Finding a character’s voice

voice_final_0Ever read a great story, but you just can’t seem to stay glued to the book?

Ever watch a thrilling movie, but just can’t get into the actor?

Often times it is because the character doesn’t fully come to life, and that is almost always because of one missing piece: Voice.

Writing for “voice” is something that is learned, honed on the trials of other authors by the books they produced. Reading heavily in my genre helped me hone the voices inside UNDERTOW. My Beta readers were brilliant at catching where a voice shifted or didn’t fit a character. For their help, I am enormously grateful.

I think, oddly enough, I bring my background as a Psych major and a journalist, to my novelistic pursuits. The Psych part of me knows that humans never simply speak with words – our bodies accent what we say and how we say it. Sometimes violently, sometimes softly. We never simply stand like a stone and speak. As writers, the goal should be to portray not just what a character says in words, but what is communicated though a vividness of movement, tempo, and how the phrases are strung together. Do that, and the character crawls his or her way off the page.

Voice can be tough to capture. It helps when writers spend a great deal of time crafting a character first. In some of the books I have read, I quickly become aware that the character, while fun, is just a means to an end. A shell flung in there to move the story along. His voice sounds basically like the other characters, the only difference is what drives him. Often these characters need to be forced into a conflict, and their reactions are more extreme. So, for instance (and I made up this rotten example):

John looked at me, anger in his eyes. “You DIDN’T kiss me goodbye! You don’t love me and I am leaving!”

I tried to stop him, but he stormed out of the house, slamming the door.

That is just plain stupid. You don’t storm out because you didn’t get a kiss – suck it up! And yet I see this in books . . .

I see, so many times, conflict thrown in for the sake of CONFLICT because the characters don’t have enough substance. Look – I don’t know ANYONE who would walk away from someone they love BECAUSE they love them. That makes me NUTS. It is one thing for a character to be DRIVEN AWAY, but to up and leave? Uh . . . no.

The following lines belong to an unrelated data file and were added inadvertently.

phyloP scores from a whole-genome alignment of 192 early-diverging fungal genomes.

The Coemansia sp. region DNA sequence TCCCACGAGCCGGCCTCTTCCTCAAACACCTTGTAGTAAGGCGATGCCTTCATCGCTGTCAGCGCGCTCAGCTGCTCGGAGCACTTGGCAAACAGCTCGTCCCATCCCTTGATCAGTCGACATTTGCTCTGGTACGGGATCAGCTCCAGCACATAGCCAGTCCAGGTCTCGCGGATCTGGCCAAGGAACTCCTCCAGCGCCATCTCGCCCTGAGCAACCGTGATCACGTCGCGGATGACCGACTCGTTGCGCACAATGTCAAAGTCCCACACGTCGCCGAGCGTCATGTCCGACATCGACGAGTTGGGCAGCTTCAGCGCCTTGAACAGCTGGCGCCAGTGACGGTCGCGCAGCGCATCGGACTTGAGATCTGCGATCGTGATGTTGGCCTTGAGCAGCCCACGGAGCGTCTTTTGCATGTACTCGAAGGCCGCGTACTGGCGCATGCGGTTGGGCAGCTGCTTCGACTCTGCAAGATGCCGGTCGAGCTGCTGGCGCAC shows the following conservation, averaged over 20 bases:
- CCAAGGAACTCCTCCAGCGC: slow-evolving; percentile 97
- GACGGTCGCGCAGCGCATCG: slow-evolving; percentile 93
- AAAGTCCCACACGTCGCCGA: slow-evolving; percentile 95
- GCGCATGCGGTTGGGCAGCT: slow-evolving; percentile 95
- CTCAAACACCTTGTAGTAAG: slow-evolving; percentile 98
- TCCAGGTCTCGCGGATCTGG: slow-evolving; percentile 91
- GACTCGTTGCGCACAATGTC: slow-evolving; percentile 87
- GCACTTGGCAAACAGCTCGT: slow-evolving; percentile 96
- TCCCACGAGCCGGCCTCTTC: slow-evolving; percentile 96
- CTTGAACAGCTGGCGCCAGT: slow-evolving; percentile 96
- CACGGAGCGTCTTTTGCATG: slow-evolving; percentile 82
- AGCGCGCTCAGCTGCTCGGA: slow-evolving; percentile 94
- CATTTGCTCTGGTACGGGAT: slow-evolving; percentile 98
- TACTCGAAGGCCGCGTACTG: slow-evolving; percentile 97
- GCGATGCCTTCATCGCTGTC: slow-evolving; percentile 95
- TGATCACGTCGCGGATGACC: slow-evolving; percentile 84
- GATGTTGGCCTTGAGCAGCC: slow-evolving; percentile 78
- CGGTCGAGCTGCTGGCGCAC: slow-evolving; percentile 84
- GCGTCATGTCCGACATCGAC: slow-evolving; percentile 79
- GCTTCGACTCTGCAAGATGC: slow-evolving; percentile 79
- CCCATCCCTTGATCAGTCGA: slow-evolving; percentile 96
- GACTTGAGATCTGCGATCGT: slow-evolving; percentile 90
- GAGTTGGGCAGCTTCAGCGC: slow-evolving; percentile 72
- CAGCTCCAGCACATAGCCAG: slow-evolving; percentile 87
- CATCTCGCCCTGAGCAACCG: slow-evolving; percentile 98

Characters who are fully fleshed out, with backgrounds that only the author may know, do not need to be forced into conflict. Characters will naturally come into conflict because life isn’t perfect, but for goodness sake, make it real.  And the whole “leaving without telling them” crap – hate that too. If your character is built well, readers will be desperate for more of them and not because you leave them with a cliffhanger. They will want more of them because they have become real people to the reader.

Write vividly. Bring your characters to life, and not just because they are running from flying sharks. Bring them to life because they have a voice, a personality, and a manner that defines them.

If you write YA like me and want to read more vivid voices, I highly recommend the SHADOW AND BONE series by Bardugo, the THRONE OF GLASS series by Maas, and the UNDER THE NEVER SKY series by Rossi. I am also looking forward to reading YA horror story CREED by Leaver and Currie, slated for release this year. I am a wimp, but early reviews tell me the characters inside CREED are vivid, so I will have to sleep with my teddy bear and read it!

A nightlight. I need a nightlight.

My reviews of THRONE OF GLASS, SHADOW AND BONE, & UNDER THE NEVER SKY.

Happy Writing!

4 Comments on “Finding a character’s voice

  1. I love this post! I really agree with you. For me, its the characters that make the story, and they have to have a voice. Its what pulls you in and allows you to connect with your characters!
    Great post!

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